The last few years have been big for Spider-Man.

In 2020, we got Marvel’s Spider-Man: Miles Morales, Insomniac’s fantastic follow-up to its 2018 Marvel’s Spider-Man game that gave Miles Morales his own heroic adventure. The following year, No Way Home webbed up a grand team-up between Tom Holland, Tobey Maguire, and Andrew Garfield’s respective wall-crawlers. And, most recently, Spider-Man: Across the Spider-Verse brought together a massive Spidey cast featuring Miles and Spider-Gwen as co-leads.

But Marvel’s Spider-Man 2 is arguably the most ambitious of the bunch. In the upcoming PS5 exclusive, Insomniac is crafting an entire game starring both Peter Parker and Miles Morales in equal measure. Together, the pair must face off against Kraven the Hunter, the Lizard and, most fearsome of all, Venom.

This week, I got the chance to go hands-on with the superhero sequel — you can read my full impressions here. After my demo, I sat down with Insomniac’s Ben Arfmann (narrative director) and Lauren Mee (advanced senior writer), discussing the team’s approach to crafting a lengthy campaign and meaty amount of side content around two Spider-Men, offering unique takes on Kraven, Lizard and Venom, and teasing some of the emotionally-charged moments that are in store for players.

Question: We’ve seen Spider-Man media featuring multiple Spider-Men, but they’re usually in smaller supporting roles. Marvel’s Spider-Man 2 is one of the rare times where two Spider-Men share top billing. How do you balance telling a story with both of them as co-leads where you ensure they both get an equal amount of screen time and it feels like you’re doing right by both of them?

Ben Arfmann. Image credit: Insomniac Games

Ben Arfmann, narrative director: It’s really fun to try and balance the two of them and make sure that they’re supporting and challenging each other in equal measure. The question that we came back to a lot when we were first developing this throughout production was: “How does the story change if you have two Spider-Men?” We told a story about Pete, we told a story about Miles, so how does it change when we’ve got two of them?

And I think that’s the question that helped us keep coming back to make sure that we were architecting personal journeys for both of these characters that would cause them to collide in and out of the mask. You were saying [when chatting prior to the interview] that the quiet moments are your favourite parts. Those are the most valuable to us as well. Like, who is the man under the mask?

A statement that we came back to a lot in the first game and reinforced a lot in this one: “When Spider-Man wins, Peter Parker loses.” So Miles now is coming into his own as Spider-Man, and he’s got this mentor who’s been Spider-Man for eight years, he’s seen the pitfalls that Pete has had to navigate — is he going to make the same mistakes? Is going to make new mistakes on his own? So how do you balance it? I think you balance it because you love both characters and want to spend time with both of them because you’re moving back and forth between Peter and Miles.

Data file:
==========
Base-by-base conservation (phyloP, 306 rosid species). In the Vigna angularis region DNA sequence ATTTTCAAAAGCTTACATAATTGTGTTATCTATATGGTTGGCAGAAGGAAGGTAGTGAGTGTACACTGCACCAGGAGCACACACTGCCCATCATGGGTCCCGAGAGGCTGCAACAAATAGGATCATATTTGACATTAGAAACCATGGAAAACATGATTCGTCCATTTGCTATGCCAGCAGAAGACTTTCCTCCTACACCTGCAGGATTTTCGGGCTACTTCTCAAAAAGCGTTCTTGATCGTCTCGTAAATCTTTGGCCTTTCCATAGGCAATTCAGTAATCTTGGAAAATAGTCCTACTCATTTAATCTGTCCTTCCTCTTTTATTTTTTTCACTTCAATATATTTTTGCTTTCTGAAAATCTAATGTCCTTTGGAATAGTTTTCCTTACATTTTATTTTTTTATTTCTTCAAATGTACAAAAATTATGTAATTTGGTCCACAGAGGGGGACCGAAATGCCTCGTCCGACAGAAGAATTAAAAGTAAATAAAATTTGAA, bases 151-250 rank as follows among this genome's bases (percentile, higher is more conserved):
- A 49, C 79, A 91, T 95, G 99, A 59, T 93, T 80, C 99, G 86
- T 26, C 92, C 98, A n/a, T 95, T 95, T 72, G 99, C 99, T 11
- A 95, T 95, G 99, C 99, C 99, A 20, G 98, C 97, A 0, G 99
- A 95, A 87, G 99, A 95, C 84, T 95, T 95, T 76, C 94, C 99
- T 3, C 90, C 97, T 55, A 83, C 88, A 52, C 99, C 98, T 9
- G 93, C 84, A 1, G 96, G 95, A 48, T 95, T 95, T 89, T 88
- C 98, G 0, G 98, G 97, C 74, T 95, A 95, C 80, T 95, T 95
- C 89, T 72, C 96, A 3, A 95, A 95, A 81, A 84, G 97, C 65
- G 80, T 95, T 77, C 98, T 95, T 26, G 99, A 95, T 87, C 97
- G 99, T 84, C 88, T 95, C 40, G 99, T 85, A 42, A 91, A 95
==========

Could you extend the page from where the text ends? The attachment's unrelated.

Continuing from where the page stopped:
Q: One of the strongest elements of Miles Morales was how you created a sense of community in Harlem. Miles really feels like a hero to those people, specifically. How have you carried that over to Spider-Man 2, especially now that Peter is much more involved and you have this larger cast?

Arfmann: You keep the focus on community, like you said. The thing that we’re most excited about, and we think gives our stories the most juice, is focusing on those individual relationships that exist outside of the mask. How do those relationships outside of the mask challenge or support the stuff that’s happening in the mask? A lot of the stuff our designers and writers are the most excited about working on is filling in, like, “Okay, we’ve got our big, big bombastic story of Spider-Man chasing Lizard — what can we do that’s going to have just as much impact?” That’s going to be a quiet moment of Miles interacting with a regular person from Queens who needs a little bit of help, or Pete interacting with a regular person from Harlem who needs a little bit of help.

Lauren Mee. Image credit: Insomniac Games

Lauren Mee, advanced senior writer: One of the things that I think is really exciting about this game is that we do have a bunch of ‘Friendly Neighborhood Spider-Man’ missions. So there are a lot of moments where you’re helping your community, and some of those, in my opinion, are the stronger moments in the game when you’re getting to know everybody. But there are also photo opportunities, so you’re going all around the city getting to meet individual people and learning about their lives. Like, “Oh, this person runs this cute little shop downtown” and you get to learn about the history of that store. “Oh, these people always play pick-up games and they always do yoga in the park.” And everyone’s like “Hey, Spider-Man!” So you’re connecting with them in that way. And you even saw with the Harlem mission — Miles is helping out his mom with making sure that this museum runs and he’s helping his community in that way. And there’sa really beautiful story with that. So there are a lot of events where you’re connecting with the people in the community in big and small ways.